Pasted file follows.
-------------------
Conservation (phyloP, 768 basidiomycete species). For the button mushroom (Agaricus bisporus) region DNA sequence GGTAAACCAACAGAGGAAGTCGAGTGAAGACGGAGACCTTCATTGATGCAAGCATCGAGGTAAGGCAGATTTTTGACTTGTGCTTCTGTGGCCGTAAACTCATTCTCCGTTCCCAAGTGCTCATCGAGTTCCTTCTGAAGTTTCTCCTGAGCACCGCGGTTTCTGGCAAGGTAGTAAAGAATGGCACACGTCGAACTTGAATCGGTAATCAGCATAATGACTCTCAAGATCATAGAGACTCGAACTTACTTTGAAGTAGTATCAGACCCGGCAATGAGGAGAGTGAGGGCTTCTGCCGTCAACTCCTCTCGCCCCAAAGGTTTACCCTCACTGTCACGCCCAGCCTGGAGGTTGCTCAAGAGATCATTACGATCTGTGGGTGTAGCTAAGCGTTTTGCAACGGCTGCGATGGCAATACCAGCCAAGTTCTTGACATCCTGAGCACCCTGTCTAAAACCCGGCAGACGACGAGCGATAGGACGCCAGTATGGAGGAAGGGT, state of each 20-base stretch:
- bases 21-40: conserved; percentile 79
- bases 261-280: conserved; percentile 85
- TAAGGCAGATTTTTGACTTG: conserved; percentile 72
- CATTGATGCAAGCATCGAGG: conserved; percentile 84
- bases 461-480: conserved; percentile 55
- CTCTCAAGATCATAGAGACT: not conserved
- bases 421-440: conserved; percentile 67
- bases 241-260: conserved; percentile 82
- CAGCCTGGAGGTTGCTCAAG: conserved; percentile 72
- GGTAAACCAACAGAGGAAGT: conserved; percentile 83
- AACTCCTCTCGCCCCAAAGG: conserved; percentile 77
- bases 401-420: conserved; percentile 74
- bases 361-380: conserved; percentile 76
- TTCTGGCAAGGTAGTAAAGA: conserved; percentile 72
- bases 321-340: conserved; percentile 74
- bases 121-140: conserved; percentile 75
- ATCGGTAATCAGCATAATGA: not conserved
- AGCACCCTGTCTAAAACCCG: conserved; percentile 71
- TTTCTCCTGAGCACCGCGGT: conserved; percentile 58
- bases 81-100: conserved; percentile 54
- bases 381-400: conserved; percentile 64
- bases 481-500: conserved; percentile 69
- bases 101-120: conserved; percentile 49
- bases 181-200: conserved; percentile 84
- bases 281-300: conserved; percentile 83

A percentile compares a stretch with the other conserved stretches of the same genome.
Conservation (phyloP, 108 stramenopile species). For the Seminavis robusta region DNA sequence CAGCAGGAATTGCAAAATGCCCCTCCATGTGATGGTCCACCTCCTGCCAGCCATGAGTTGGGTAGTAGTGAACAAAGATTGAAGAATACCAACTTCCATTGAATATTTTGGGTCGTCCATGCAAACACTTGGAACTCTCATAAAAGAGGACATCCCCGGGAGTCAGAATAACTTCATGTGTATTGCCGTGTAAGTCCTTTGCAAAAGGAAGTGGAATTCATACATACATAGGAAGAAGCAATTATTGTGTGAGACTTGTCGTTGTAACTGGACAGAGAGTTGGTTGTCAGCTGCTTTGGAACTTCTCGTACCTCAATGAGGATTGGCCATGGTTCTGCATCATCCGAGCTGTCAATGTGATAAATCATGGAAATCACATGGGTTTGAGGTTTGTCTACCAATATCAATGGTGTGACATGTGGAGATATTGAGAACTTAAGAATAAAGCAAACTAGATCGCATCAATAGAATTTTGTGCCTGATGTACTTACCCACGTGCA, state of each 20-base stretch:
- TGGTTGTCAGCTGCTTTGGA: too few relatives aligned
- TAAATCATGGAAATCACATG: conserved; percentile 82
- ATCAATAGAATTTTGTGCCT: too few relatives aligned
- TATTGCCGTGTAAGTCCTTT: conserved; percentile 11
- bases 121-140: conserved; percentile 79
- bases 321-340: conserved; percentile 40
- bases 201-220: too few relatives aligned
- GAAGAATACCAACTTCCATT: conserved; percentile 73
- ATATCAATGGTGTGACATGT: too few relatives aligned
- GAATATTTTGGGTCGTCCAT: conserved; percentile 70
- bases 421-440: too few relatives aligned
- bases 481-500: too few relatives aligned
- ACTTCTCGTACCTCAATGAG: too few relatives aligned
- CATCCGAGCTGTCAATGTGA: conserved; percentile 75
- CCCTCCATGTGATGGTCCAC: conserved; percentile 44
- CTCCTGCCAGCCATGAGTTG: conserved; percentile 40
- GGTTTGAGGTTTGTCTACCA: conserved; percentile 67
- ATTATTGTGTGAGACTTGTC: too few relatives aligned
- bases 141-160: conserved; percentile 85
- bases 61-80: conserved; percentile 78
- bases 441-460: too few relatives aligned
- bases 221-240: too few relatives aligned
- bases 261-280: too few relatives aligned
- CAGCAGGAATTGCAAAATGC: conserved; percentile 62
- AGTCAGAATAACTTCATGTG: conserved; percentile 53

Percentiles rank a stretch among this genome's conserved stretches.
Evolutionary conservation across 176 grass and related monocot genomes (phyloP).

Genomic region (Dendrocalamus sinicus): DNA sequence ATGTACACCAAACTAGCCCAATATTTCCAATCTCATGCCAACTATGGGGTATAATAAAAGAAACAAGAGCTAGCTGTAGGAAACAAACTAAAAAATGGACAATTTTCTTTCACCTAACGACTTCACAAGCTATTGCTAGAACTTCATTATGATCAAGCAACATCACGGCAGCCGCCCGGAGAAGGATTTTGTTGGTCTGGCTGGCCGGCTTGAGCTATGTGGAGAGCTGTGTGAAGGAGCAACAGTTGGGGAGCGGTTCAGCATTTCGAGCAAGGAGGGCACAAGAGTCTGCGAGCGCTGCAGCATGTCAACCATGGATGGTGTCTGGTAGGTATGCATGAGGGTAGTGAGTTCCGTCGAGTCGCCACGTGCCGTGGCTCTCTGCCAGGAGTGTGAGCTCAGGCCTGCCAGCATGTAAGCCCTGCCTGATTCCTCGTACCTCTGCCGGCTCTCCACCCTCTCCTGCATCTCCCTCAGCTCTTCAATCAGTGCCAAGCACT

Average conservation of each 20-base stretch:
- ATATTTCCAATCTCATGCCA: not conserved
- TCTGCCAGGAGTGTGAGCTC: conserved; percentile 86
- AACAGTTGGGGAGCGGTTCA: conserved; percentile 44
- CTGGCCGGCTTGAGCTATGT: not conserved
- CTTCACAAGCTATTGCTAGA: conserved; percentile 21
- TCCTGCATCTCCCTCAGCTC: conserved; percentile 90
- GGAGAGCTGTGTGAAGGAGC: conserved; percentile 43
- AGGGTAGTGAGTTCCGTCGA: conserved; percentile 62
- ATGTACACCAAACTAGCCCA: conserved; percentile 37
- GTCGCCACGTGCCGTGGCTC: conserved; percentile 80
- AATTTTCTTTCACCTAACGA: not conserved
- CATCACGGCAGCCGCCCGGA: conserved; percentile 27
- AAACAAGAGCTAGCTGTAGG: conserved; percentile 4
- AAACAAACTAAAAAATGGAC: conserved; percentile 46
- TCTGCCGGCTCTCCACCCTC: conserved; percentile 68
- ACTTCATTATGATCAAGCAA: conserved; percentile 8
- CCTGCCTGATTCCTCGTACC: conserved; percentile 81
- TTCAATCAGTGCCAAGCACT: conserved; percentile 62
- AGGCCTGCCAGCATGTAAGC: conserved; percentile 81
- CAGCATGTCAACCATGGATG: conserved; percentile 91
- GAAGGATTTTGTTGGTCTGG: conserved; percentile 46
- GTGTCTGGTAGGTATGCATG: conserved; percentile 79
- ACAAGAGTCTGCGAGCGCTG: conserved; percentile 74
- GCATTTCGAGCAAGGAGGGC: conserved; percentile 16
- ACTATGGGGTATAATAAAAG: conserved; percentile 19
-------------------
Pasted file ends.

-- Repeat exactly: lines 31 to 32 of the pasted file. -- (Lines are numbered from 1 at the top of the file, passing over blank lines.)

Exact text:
- ATCAATAGAATTTTGTGCCT: too few relatives aligned
- TATTGCCGTGTAAGTCCTTT: conserved; percentile 11